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Some people notice shoes, right? Walk down the street and that's what they'll look at.
For others, it's haircuts. I get that. I notice other people's hair if mine really needs a wash or if I've actually got round to washing it and think I'm looking flicky.
And I have to admit to a bit of a footwear fetish. But the thing I notice more than any other in daily life is language.
The things people say, the way they say it. T-shirt logos. The snippets of written words.
There's a name for it. Logophilia. Love of words.
It's not just the etymology of the things, it's the mouthfeel of a good phrase or the absurdity of a collision of sounds that get me as excited as a kid in the Santa lolly line.
I realise I am in a minority here. In a highly scientific study, my fellow Facebook time-wasters list things on their everyday radar as colours, eyes, wrinkles and, umm, boobs.
Boobs are the new windows to the soul apparently.
Not eyes. Not shoes. Boobs.
Smells and sounds also feature in people's perusals, but nobody but me mentioned words.
The closest it came is a friend who spies on what people are reading on public transport while pretending to read her own book.
What does this mean? Well, seems that most people use their visual sense to form impressions of people.
Few of us rely on what we hear or just the way we feel. The gut reaction.
Interestingly, use of our olfactory sense is apparently underrated by most people - a subtle, supercharged information conduit that informs our first impressions.
We can smell fear, attraction or that dodgy man who thinks that boobs are the windows to the soul way before we visually perceive them.
Even if we're not consciously aware that we're sensing it. The nose, then, is the window to the soul.
In boob-guy's defence, recent research from the US shows that both men and women stare at people's chests when they meet new people.
And the bigger the boobs, the longer the stare. Who does this research?
Why? Isn't that just the blindingly obvious? Or the extremely annoying?
Hmm. Back to safer territory. The weather, perhaps. Or this. Isn't olfactory a yummy word? So good, you can almost taste it.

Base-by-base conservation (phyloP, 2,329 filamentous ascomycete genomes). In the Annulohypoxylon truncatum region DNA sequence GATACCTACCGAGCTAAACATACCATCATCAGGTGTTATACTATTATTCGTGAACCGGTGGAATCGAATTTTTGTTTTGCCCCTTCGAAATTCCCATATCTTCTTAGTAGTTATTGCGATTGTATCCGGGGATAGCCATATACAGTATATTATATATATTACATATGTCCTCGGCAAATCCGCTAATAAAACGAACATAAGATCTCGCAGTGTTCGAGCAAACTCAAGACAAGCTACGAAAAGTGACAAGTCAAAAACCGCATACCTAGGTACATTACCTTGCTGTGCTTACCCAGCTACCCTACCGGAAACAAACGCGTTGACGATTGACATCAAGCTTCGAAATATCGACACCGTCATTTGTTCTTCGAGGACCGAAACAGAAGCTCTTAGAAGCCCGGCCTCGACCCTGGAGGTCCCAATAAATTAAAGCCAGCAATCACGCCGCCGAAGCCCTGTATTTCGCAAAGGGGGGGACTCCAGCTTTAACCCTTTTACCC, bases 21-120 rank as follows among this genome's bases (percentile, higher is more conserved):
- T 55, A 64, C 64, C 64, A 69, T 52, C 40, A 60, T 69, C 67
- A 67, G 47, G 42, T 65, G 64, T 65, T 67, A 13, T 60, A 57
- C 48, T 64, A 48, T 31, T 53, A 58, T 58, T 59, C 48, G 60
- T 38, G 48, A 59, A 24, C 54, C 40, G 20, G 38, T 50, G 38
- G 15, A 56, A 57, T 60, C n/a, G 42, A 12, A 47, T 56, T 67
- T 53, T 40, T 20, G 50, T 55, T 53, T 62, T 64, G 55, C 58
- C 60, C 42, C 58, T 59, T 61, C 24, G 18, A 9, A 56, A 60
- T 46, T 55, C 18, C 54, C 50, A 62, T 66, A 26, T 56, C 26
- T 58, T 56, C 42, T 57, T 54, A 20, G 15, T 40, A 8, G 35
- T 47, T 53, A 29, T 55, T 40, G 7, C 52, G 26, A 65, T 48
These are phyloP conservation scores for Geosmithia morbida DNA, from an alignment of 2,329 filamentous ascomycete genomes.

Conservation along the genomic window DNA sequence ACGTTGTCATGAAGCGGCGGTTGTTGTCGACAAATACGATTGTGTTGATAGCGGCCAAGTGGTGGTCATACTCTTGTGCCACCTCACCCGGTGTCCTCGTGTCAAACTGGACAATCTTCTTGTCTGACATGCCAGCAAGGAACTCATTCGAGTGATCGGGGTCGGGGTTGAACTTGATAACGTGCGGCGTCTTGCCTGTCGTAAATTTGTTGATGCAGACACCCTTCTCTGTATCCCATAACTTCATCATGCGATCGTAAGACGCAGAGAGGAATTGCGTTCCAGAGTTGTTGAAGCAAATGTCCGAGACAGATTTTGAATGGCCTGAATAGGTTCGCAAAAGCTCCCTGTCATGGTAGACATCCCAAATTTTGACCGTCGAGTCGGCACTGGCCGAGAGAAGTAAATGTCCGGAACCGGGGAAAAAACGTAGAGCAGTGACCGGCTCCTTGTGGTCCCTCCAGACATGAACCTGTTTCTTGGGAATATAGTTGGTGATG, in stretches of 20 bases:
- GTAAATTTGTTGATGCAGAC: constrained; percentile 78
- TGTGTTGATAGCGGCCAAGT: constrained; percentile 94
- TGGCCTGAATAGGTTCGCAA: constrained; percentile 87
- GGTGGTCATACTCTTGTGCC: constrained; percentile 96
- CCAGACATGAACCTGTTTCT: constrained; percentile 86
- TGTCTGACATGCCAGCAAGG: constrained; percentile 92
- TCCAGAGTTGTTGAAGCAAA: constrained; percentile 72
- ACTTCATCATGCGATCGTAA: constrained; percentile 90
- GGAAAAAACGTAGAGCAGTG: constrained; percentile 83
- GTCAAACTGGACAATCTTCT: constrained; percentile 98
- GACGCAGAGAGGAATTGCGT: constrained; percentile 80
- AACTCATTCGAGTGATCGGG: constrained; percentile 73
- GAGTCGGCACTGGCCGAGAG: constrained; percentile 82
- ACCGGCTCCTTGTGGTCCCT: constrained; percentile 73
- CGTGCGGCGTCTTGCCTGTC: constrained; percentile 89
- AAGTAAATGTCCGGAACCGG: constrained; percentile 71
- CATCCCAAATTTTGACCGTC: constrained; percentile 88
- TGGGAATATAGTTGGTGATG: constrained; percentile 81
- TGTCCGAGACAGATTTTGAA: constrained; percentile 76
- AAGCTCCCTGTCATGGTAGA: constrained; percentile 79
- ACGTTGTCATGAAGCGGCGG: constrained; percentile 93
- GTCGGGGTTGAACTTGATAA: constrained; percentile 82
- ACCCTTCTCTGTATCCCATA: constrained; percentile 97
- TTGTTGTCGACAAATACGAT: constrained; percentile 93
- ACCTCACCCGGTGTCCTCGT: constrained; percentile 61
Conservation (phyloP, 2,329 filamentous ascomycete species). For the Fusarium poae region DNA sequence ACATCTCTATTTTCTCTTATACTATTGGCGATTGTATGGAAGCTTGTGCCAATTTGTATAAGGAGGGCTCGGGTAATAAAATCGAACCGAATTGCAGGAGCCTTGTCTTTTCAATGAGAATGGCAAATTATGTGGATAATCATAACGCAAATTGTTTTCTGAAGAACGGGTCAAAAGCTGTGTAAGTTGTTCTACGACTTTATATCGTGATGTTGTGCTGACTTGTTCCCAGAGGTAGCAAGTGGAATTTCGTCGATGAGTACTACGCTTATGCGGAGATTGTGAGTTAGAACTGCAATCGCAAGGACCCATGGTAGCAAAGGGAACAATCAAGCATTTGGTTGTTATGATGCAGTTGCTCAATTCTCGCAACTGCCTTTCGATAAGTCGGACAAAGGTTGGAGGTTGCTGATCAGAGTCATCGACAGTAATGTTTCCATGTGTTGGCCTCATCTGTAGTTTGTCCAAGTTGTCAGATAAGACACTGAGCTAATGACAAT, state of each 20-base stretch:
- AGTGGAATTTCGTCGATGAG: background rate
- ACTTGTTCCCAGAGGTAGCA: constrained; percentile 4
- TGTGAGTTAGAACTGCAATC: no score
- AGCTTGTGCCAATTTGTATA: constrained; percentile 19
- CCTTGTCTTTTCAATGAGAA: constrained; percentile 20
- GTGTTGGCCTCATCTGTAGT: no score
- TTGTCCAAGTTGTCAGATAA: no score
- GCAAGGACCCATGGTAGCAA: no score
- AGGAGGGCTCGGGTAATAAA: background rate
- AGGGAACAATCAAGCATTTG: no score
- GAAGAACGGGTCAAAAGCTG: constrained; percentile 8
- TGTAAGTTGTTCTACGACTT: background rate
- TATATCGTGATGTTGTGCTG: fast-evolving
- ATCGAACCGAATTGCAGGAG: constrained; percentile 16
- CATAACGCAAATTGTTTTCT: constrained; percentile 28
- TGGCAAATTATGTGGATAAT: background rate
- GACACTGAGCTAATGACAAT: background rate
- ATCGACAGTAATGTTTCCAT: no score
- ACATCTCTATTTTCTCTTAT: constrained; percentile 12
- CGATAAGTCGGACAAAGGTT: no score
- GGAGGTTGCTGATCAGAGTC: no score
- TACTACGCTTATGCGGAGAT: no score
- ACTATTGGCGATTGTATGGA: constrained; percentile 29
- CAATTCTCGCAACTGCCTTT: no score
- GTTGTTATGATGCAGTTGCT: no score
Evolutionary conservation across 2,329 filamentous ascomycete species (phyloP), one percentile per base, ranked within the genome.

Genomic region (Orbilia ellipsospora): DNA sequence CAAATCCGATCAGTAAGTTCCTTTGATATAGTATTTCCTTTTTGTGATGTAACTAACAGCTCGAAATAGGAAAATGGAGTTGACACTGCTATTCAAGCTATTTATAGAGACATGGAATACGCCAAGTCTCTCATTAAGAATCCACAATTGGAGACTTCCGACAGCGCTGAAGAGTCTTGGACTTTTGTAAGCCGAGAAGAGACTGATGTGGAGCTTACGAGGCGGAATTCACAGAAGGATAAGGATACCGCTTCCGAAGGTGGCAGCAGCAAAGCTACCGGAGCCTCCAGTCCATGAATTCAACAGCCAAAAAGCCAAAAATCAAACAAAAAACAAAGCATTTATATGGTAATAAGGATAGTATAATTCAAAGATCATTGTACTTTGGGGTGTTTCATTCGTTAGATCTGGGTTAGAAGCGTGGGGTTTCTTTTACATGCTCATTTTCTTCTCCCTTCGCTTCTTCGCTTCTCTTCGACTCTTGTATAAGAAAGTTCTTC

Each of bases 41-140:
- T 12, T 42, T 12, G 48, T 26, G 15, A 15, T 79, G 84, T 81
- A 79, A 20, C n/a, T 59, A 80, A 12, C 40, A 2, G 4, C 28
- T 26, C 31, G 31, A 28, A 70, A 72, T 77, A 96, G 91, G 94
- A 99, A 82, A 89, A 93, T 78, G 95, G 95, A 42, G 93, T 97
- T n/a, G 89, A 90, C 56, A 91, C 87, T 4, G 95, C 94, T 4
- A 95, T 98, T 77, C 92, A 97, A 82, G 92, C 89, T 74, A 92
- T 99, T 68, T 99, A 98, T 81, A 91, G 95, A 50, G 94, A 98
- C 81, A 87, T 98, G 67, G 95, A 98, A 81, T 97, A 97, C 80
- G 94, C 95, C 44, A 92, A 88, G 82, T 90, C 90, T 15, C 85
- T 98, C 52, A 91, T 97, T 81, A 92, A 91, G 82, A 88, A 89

See, while one of my survey guinea pigs admits to always noticing people's hands and the cleanliness of their nails, I'm off on a word tangent again.
Example: I make snap judgements about anyone, anywhere who uses an X in Christmas. It's not like I'm hung up on my religious upbringing of never taking the Christ out of Christmas, I don't think. Much.
It's just that life is not Twitter and there's plenty of room for saying things properly when you can.
I notice, as well, the amount of lazy phrases we throw away in conversation. I'm as guilty as anyone with ''It's all good''.
Is it? What is?
Usually the context implies that whatever it is is far from good, but I get that it's a mask. Like make-up for language.
''She'll be right'' - another classic. Contextually related to a woman being correct? Yeah nah.
If you're going to file your nails and iron your clothes, why wouldn't you buff up your language too? I guess it comes down to the eyes of the beholder.
Is it worse to judge someone by their shoes, their boobs or their propensity for x-citing x-clamations?
It's not all good to do any of the above. We know that. But we do it anyway. It's human nature.
We are shallow animals at heart when it comes to first impressions.
Of course, first impressions are fleeting. They don't always last.
None of my shoe-loving friends can remember what footwear their partner had on when they first met.
And in 2008, a British survey showed that white men with beards were judged to be less trustworthy than their clean-shaven counterparts.
But don't tell that to Santa.
It's all good. She'll be right.
- Liz Breslin